- Maximising Australian industry content supporting the development of Australia’s defence industrial base.
The Discussion Paper is available here, with comments and submissions open until COB Friday, 29 March 2019. (Source: Defence Connect)
18 Feb 19. UK is committed to strengthening UK-India defence ties. The UK Pavilion, organised by ADS UK Ltd and the UK Department for International Trade’s Defence and Security Organisation will host around 20 UK companies. The UK will attend Aero India in force again this year, reflecting the importance of the UK-India defence relationship. Industry and government representatives will be present to promote some of the world’s most innovative defence and aviation technologies and strengthen relationships with Indian partners. The UK delegation will include:
- Air Marshal Stuart Evans Royal Air Force, Deputy Air Commander, Allied Air Command
- Fleur Thomas, Director Export Policy, UK Ministry of Defence
- Air Vice Marshal Nigel Maddox, Senior Military Adviser to Department for International Trade’s Defence and Security Organisation
- Sir Dominic Asquith KCMG, British High Commissioner to India
Speaking about UK objectives for the show, Sir Dominic said:
The UK is proud to have a defence partnership with India that benefits both our countries immensely. In the last year, we have worked together in multiple areas: our services have strengthened naval and marine links through Exercises Indradhanush and Konkan; and the visit of the Indian Navy to the Queen Elizabeth – the most advanced aircraft carrier of its class in the world – gave us the opportunity to explore potential joint work on naval capabilities.
We want this strong relationship to continue. Future defence technologies are increasingly going to be delivered by collaborative programmes, in which India has the potential to take its place. Last year at Farnborough Air Show, the UK launched its Future Combat Air Strategy, which committed £1.9 biilion of Government funding to develop next-generation combat air technologies, including via international partnerships. This week, we look forward to exploring with India the potential for future collaboration, through which we could jointly build knowledge, security and prosperity.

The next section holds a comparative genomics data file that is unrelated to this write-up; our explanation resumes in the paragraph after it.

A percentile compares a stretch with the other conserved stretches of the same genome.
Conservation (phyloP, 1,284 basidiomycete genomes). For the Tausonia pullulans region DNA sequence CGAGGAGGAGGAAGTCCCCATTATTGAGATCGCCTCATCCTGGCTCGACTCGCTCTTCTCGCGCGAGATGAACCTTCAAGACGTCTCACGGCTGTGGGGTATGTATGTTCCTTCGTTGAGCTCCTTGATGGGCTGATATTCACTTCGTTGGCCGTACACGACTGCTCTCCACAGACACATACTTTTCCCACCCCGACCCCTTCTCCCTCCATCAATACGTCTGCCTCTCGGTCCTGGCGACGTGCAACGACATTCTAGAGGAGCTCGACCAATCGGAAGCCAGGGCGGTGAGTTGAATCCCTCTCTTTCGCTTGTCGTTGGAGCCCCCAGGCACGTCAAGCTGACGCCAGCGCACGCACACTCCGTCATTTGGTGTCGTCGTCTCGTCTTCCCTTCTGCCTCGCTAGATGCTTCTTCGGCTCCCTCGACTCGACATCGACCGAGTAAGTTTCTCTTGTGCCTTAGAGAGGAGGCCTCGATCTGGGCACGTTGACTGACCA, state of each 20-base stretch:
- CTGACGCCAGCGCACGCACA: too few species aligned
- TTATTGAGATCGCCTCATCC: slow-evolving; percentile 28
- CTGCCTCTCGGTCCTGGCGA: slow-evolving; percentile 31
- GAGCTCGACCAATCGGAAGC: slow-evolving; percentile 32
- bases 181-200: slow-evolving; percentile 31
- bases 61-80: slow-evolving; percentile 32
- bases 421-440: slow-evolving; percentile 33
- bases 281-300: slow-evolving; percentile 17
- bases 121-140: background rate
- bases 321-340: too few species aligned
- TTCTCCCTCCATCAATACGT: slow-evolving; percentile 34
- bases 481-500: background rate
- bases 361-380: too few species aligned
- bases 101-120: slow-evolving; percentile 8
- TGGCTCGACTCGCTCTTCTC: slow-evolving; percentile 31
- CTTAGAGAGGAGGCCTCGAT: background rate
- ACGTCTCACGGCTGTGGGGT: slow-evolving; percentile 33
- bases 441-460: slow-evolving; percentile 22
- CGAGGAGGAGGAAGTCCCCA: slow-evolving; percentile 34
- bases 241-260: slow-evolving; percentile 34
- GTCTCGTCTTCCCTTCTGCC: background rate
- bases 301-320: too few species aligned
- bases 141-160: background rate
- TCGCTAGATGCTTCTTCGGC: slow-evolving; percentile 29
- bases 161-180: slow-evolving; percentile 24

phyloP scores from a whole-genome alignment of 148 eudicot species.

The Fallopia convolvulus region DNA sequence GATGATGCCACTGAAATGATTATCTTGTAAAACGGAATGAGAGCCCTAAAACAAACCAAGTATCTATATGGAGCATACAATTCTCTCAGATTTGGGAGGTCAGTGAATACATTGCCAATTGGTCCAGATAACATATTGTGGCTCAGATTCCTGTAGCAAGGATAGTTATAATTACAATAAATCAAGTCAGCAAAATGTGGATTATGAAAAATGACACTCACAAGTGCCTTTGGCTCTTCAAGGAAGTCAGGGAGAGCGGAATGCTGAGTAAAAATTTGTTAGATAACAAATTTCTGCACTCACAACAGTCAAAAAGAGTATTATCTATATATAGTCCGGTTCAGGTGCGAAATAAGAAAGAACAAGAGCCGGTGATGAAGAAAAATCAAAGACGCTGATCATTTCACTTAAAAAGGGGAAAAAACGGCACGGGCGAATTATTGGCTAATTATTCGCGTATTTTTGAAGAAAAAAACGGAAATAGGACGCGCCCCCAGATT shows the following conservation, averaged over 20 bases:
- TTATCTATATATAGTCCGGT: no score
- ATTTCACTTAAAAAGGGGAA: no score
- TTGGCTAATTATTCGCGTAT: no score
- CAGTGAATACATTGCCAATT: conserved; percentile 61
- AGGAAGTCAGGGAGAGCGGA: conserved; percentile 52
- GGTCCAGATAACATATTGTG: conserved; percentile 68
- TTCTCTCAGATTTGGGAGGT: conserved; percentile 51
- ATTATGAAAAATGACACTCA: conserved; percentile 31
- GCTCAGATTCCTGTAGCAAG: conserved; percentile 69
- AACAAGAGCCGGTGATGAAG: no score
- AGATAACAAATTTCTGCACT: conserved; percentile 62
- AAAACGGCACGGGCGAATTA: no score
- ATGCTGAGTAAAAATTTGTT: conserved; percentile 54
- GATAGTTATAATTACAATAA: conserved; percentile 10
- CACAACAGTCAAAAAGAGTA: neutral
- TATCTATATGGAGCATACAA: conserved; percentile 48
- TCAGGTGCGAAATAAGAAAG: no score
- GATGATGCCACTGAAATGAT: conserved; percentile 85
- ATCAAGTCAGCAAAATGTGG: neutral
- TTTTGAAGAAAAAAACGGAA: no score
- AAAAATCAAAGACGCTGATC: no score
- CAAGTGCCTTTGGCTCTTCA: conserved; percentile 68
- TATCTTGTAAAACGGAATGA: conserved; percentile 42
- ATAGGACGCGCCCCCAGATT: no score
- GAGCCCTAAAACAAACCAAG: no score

UK companies present at the show include:
- Aerospace Wales
- BAE Systems
- Cobham plc
- Collins Aerospace
- Cranfield University
- Gardner Aerospace
- MBDA UK
- Sherborne Sensors
- Strongfield Technologies Ltd
- Techtest Ltd (HR Smith Group)
- Thales UK
The UK is the top destination in Europe for inward investment and second globally only to the US. (Source: Google/U.K. MoD)
18 Feb 19. Iran presses Europe to defy US and stay in nuke pact. Iranian Foreign Minister Javad Zarif has urged European leaders to reject pressure from the United States to leave a nuclear accord designed to keep Tehran from making atomic weapons.
His comments at the Munich Security Conference here come one day after U.S. Vice President Mike Pence used the same stage to urge Europe to walk away from the Joint Comprehensive Plan of Action, or JCPOA. The Trump administration last year reinstated sanctions against Iran that were suspended under the accord, thereby nixing the U.S. commitment to it.
Europeans, however, have attempted to keep the Obama-era deal alive, setting up a special trade mechanism last month designed to fulfill the pact’s requirement of normalized economic relations with Iran.
“The U.S. is now laboring to force others to violate that resolution,” Zarif said, adding that European efforts to save the JCPOA weren’t showing “much success.”
“Europe needs to be ready to get wet if it wants to swim against the tide of U.S. unilateralism,” Zarif said. He portrayed the latest transatlantic disagreement as part of an trend by Washington to subdue its European partners. Next up, he argued, could be a demand by the Trump administration to stop dealing with China.
Europeans have shared U.S. concerns about the failure of the Iran nuclear deal to limit Tehran’s missile arsenal. In addition, governments here believe that Iran is responsible for assassinations on European soil, a claim that Tehran has rejected.
German Chancellor Angela Merkel advocated for remaining in the JCPOA in a speech here on Saturday. “Are we helping our common cause, which is curbing the harmful or difficult influence of Iran, by canceling the only remaining agreement, or are we better off keeping the small anchor that we still have to perhaps build up pressure in other areas?” (Source: Defense News)